Bone Broth: Medicine, Nutrition And Timeless Recipe
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If you're looking for an easy way to add more nutrition and umami flavor to your meals, broth should definitely be on your list. Broths are created by simmering different types of meat or animal bones in water. This method extracts proteins from the bones, namely gelatin and collagen, along with a host of other nutrients, including vitamins, minerals, and amino acids. Broths are also low in calories, making them an excellent choice if you're trying to lose weight or eat healthier.  

Bone broth is one of the oldest foods known to man, with the first recorded instance of the dish's preparation dating back almost 2500 years. The dish was consumed all over the world as a means of eating the whole animal, head to toe, since hunting often had a low success rate. Experts think that these early humans made the broth by placing hot rocks on animal carcasses to draw out juices, later using a pot to improve efficiency. The dish continues to be a mainstay in both European and Asian cuisines, often as a base for other dishes. The Greek physician Hippocrates recommended consuming bone broth to remedy digestive issues. The liquid was also used for medicine in the east, with several bone broths still used in traditional Chinese medicine today. 

The Americas were the last to get wind of the golden liquid, being introduced to the dish only in the late 17th century by Jewish immigrants. For centuries, Jewish communities consumed the dish as a way to cope with the cold and as nourishment for the ailing. The first Jewish immigrants in the country were doctors, who considered the amber liquid to be a panacea that could cure any ailment, from indigestion to leprosy. "Jewish Penicillin" would hence become popular across the country, hailed as a godsend by the poor and the sick. It wasn't long before the broth penetrated other sections of society, with chefs across the country using it as a means to flavor foods, making it an integral part of several American cuisines. With the advancement of pharmacopeia, this would remain the liquids' primary use case, up until the introduction of MSG in the early 1900s. This would see the humble soup become almost obsolete in the few decades leading up to the 1960s, after which it gained traction as a key part of several fad diets that revolved around demonizing carbs. The broth would also make a return as a flavorant since MSG was considered toxic following several consumer complaints towards the end of the decade.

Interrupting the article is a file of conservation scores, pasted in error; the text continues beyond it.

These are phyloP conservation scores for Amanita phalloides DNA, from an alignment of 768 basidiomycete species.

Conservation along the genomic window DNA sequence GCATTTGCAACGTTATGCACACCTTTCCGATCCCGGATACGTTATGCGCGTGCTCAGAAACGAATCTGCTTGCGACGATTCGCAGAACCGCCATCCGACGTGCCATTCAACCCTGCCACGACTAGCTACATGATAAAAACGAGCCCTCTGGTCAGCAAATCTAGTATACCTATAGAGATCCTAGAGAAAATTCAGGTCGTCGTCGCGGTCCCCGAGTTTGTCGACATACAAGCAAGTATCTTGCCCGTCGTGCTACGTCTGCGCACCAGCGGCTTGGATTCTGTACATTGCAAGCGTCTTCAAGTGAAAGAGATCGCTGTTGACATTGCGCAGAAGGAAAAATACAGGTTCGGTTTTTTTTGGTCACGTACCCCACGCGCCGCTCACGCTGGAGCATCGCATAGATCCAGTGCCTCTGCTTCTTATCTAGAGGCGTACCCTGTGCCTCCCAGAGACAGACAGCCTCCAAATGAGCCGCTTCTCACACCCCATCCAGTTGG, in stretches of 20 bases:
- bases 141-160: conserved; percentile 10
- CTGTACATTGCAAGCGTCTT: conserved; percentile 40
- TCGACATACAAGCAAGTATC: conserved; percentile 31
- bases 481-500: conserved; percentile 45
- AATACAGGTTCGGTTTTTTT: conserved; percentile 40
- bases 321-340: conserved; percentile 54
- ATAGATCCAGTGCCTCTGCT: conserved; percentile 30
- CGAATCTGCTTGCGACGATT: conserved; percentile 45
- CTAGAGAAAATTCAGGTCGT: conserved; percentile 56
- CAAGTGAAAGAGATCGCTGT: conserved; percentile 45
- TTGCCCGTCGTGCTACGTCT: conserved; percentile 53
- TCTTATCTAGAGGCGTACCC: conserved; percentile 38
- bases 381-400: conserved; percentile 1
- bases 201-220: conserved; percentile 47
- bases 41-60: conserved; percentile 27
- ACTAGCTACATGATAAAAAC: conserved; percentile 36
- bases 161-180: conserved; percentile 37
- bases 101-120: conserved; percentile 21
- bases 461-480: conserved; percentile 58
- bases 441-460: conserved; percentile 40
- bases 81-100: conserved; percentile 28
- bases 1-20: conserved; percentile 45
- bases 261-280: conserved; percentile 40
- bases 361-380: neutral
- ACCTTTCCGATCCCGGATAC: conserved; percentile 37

Fast forward to today, and bone broth is still popular for many of the same reasons. The nutrient-dense soup is one of the best sources of collagen, a protein that is essential for optimal intercellular connectivity. Consuming foods rich in collagen has been proven to boost skin and gut health. The high percentage of collagen peptides in the soup is said to help heal the gut membrane. Bodybuilders and martial artists that fast to cut weight have long credited bone broth for optimizing gut function during prolonged fasts. Athletes also use the liquid to break fasts since it is rich in an amino acid called glycine, which boosts the body’s serotonin levels without affecting dopamine, enhancing mood sans the dopamine crash. Because the technicalities of the majority of these alleged benefits are based on anecdotal evidence rather than peer-reviewed studies, their real-world efficacy spans a wide range. That said, the liquid still has numerous health benefits, most of them nutritional. There are very few foods that can match the soups’ protein to calorie ratio; a 250-ml serving is only 63 kcal while being packed with almost ten grams of high-quality protein. Bone broth is also incredibly easy and inexpensive to prepare. The only ingredients you will need are animal bones, water, and seasonings to taste. Read on for a simple bone broth recipe that can be prepared with just about any type of bone and/or cartilage. 

  • Start by thoroughly cleaning around 2.5 kg of preferred bone and/or cartilage.
  • Blanch the bones by heating them in boiling water for around twenty minutes and immediately stopping the cooking process by dunking them in cold water or ice.
  • Broil the bones on high until they have browned evenly. 
  • After the bones have cooled down, transfer them to a huge stock pot and fill with about 1.5 liters of water, ensuring that the bones are fully submerged. 
  • Add spices and flavorings of choice, along with a tablespoon or two of apple cider vinegar (optional, though vinegar helps break down connective tissue into collagen). 
  • Bring the mixture to a boil and immediately reduce the heat to a simmer. Let it run for anywhere between 1 and 8 hours. 
  • Skim the scum off the surface and strain the liquid to obtain the broth. The liquid will last for a week in the fridge and over a year in the freezer.